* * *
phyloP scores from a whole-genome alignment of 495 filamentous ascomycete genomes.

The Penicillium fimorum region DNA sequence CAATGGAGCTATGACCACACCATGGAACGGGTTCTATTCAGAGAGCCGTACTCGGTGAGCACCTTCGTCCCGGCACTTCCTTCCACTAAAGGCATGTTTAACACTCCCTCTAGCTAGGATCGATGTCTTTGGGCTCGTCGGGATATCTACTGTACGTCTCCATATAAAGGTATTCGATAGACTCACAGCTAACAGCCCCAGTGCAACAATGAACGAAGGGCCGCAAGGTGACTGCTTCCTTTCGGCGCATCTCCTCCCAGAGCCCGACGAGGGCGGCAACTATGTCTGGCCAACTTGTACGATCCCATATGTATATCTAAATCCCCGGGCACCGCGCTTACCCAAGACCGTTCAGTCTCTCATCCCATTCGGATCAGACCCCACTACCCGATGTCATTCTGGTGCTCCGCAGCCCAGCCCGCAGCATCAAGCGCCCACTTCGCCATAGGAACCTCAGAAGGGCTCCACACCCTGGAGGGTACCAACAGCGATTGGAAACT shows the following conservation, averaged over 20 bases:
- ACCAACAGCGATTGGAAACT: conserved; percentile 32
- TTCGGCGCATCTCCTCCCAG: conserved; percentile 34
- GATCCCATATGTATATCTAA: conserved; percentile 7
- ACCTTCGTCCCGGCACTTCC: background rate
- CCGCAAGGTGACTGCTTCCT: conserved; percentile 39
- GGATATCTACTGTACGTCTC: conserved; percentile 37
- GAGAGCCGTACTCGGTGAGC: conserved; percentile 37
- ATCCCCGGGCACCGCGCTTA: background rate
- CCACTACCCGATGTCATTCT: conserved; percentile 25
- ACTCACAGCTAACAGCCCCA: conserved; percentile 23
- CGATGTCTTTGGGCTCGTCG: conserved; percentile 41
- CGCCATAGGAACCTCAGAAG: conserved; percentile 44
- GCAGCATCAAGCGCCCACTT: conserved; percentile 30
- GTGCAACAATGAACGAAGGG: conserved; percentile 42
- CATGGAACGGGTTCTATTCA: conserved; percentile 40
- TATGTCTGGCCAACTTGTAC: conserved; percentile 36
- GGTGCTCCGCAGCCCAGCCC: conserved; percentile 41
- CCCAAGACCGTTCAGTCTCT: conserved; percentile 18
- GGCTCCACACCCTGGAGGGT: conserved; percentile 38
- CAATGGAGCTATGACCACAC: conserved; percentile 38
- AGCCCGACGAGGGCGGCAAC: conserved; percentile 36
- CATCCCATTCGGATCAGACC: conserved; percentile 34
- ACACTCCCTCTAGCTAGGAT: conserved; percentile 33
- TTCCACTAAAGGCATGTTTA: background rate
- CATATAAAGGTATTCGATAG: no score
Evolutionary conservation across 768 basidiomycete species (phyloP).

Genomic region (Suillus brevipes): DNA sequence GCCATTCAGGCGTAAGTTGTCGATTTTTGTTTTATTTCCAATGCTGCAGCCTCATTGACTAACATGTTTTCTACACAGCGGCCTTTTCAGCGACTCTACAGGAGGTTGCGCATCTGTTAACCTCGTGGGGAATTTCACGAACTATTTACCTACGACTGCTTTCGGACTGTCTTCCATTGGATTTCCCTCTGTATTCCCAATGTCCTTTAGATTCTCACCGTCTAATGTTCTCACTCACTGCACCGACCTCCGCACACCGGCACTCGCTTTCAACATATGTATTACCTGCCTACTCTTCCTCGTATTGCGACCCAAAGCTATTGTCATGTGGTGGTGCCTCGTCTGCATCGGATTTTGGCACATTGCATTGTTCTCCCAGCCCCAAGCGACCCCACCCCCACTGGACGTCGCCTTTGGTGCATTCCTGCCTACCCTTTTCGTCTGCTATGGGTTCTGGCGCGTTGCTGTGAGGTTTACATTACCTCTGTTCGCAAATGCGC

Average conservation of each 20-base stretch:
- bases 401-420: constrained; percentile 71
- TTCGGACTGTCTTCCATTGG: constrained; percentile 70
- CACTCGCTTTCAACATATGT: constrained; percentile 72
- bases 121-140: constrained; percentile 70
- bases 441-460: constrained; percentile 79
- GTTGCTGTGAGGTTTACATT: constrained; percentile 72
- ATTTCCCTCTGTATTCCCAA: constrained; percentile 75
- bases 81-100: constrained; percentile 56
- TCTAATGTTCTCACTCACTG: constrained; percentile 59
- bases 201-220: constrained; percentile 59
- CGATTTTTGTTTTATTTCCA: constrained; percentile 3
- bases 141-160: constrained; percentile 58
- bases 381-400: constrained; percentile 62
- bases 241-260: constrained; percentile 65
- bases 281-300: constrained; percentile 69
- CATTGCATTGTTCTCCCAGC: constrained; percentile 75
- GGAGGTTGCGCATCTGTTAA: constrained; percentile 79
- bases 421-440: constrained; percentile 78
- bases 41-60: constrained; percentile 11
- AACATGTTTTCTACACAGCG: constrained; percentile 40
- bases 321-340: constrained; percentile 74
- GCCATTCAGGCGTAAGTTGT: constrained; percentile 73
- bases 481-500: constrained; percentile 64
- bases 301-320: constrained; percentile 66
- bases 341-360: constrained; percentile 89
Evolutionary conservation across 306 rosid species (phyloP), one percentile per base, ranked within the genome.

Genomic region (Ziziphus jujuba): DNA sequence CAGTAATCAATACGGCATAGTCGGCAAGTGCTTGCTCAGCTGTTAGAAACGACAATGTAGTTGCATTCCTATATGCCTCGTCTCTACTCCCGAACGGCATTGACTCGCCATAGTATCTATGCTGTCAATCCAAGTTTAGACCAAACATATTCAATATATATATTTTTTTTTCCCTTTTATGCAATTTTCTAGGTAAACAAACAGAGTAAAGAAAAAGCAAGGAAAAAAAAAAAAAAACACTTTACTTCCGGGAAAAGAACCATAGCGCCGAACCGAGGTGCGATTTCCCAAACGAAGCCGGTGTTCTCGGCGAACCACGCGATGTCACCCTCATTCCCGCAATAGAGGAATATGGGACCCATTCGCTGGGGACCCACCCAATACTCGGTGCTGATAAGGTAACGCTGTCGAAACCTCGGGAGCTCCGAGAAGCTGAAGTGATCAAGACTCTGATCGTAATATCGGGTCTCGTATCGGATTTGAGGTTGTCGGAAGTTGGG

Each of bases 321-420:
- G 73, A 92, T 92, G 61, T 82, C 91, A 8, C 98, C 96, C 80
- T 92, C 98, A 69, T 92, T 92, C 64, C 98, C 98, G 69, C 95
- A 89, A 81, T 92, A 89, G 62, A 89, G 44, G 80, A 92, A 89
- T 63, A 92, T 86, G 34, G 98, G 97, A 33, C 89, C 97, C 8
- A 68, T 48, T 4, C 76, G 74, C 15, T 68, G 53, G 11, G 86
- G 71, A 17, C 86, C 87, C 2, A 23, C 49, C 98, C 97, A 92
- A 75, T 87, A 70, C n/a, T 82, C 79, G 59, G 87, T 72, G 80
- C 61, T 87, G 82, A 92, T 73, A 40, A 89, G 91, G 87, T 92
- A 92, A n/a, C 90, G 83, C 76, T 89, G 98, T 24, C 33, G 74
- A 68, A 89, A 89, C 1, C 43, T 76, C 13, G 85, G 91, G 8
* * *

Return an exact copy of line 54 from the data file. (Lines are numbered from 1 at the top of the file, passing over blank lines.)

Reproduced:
- bases 301-320: constrained; percentile 66